Before I started blogging, there were claims made in a debate by liberal bloggers that bothered me. While the particular debate is of course old and stale now, the topic, comparing the U.S with Europe, never dies. So let’s not let the left get away with this.
Tyler Cowen wrote a post saying:
“At birth, someone living in the Netherlands can expect to live 2.35 years longer than someone born in the US, but at age 65, the difference is reversed, and someone living in the US can expect to live 0.4 years longer than someone living in the Netherlands. This difference can be explained by assuming that semi-socialized health care is better for young and worse for old people, or, at least as likely, different policies are not the main cause of the difference.”
Matthew Yglesias answered
“Americans over the age of 65 participate in a Canadian-style national health insurance scheme known as Medicare. The data, if we want to take it seriously, indicates that the Dutch system is better than private sector medicine but worse than Medicare and tends to support a “Medicare for all” approach”
Paul Krugman wrote:
“As Yglesias points out, such arguments weirdly miss the fact that older Americans are covered by Medicare. If you say that American health care works well for the elderly, then the part of our system you’re praising is the “socialized” part.”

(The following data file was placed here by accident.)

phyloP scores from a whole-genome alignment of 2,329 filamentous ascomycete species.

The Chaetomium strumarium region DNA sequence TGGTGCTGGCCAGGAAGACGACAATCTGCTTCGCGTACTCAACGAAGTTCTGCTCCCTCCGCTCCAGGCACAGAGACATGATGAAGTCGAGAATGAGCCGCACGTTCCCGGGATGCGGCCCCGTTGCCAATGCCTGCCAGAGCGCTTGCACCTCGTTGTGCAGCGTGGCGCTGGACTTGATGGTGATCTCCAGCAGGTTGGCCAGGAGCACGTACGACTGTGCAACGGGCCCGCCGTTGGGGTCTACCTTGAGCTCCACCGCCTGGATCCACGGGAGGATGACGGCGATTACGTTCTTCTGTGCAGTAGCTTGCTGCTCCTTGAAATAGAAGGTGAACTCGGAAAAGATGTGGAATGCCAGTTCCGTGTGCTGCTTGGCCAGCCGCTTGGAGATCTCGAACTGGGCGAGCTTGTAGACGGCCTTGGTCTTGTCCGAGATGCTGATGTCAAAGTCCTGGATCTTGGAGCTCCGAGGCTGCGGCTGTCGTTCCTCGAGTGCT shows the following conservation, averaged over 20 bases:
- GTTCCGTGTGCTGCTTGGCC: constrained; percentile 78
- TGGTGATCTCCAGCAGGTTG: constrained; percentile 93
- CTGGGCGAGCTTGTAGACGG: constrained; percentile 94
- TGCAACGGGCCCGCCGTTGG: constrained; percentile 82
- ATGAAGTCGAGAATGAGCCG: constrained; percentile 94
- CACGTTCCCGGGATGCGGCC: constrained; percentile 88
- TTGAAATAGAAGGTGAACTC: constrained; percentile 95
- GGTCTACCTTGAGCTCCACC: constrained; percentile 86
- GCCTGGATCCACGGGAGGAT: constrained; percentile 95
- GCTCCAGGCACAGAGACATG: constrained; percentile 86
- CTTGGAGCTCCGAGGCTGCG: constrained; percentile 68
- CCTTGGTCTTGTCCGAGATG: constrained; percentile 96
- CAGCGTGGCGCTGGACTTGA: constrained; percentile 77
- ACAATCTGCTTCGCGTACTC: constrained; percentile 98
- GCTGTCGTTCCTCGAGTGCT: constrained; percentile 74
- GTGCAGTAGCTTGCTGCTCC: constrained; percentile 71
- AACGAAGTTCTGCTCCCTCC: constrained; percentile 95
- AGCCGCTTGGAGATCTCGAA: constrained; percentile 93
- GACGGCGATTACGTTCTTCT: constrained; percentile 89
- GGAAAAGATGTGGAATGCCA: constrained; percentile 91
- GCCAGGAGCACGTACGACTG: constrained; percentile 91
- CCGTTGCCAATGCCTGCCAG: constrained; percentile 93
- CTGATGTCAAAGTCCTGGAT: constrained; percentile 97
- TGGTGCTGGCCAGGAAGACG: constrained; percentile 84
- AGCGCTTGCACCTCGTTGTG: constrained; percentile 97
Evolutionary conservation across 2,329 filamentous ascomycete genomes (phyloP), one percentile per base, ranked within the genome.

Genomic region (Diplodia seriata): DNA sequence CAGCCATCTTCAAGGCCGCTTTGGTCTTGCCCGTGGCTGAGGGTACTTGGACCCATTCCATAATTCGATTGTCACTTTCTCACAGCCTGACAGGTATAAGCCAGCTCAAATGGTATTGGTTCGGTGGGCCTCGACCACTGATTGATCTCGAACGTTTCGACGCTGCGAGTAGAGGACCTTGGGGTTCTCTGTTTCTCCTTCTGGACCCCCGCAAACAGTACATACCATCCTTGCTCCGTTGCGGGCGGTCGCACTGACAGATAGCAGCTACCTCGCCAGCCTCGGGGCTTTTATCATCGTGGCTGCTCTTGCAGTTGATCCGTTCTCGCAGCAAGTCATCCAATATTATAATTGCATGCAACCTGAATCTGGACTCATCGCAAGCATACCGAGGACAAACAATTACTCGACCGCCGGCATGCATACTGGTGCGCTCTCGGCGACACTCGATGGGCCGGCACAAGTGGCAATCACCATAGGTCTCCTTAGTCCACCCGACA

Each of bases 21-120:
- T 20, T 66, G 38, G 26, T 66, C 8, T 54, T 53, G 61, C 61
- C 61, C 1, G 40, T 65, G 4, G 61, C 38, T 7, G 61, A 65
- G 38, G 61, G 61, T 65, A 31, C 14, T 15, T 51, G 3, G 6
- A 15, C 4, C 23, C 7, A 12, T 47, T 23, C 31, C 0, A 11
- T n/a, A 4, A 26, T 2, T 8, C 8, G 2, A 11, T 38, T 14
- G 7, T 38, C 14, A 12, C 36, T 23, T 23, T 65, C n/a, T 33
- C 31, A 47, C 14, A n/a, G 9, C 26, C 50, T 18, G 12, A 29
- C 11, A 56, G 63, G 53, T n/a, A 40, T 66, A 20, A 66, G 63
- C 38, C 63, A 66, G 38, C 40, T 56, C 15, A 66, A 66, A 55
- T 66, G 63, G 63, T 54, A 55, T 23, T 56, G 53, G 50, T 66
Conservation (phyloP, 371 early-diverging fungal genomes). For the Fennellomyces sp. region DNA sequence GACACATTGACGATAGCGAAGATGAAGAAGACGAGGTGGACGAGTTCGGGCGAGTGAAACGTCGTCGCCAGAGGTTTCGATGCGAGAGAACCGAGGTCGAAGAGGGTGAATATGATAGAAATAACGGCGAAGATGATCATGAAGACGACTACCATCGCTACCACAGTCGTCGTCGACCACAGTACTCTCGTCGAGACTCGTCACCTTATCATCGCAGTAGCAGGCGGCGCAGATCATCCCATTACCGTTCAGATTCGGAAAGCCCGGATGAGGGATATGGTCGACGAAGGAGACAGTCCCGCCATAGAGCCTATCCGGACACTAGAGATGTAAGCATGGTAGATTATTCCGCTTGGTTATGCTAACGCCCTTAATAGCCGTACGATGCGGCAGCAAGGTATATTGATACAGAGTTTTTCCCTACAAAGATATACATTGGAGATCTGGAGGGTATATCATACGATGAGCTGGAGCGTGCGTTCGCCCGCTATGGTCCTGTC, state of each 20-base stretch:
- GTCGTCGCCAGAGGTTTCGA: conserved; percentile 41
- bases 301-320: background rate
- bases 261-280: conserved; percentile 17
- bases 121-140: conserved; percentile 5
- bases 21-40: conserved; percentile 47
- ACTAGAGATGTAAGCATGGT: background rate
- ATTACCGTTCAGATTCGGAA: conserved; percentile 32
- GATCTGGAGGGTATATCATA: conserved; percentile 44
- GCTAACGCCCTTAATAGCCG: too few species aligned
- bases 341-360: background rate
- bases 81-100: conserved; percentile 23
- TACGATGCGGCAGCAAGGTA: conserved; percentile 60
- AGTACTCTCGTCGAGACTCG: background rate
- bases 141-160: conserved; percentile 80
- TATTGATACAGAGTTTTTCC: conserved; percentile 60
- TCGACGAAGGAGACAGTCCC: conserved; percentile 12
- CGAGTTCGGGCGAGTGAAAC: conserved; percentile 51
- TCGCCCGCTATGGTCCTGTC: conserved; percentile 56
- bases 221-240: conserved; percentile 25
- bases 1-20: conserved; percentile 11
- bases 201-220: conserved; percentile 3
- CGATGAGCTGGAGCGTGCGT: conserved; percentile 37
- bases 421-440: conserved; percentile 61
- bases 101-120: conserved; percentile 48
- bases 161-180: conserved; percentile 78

Medicare was introduced 1965 in the US. Public health coverage for the elderly existed by 1950 in Sweden, but full universal coverage dates to 1955 in Sweden (a public health insurance was founded in 1891, and public municipal public health existed for even longer).
In 1950, before Medicare, and before Universal coverage in Sweden the difference was +2.6 at birth and +0.3 at 65. In 2001-2005 the difference between the Sweden and US was +2.7 at birth and +0.3 years at 65. Identical!
First, regarding the life expectancy at birth we can note that 50 years of different health policy, labor mark policy, welfare state coverage seems to have had zero effect on total outcome.
Second the pattern of large differences at birth but small differences at 65 existed well before the introduction of Medicare in the U.S, refuting Yglesias and Krugmans automatic attribution of differences in outcomes to the differences to policy.
It suggests a shallow understanding of the world to attribute every national difference to policy. Reality is more complex than that. Health outcomes in Europe and the U.S differ for other reasons, especially having to do with lifestyle, including auto accidents, the murder rate, smoking, diet, and demographic differences.
Last note: around 1900, before the expansion of the welfare state, the estimated life expectancy at birth was 54.0 years in Sweden and 47.3 years in the US, a difference of 5.3 years, twice the current gap. I don’t know if we can rely on comparatives that far back, when for example child mortality was high.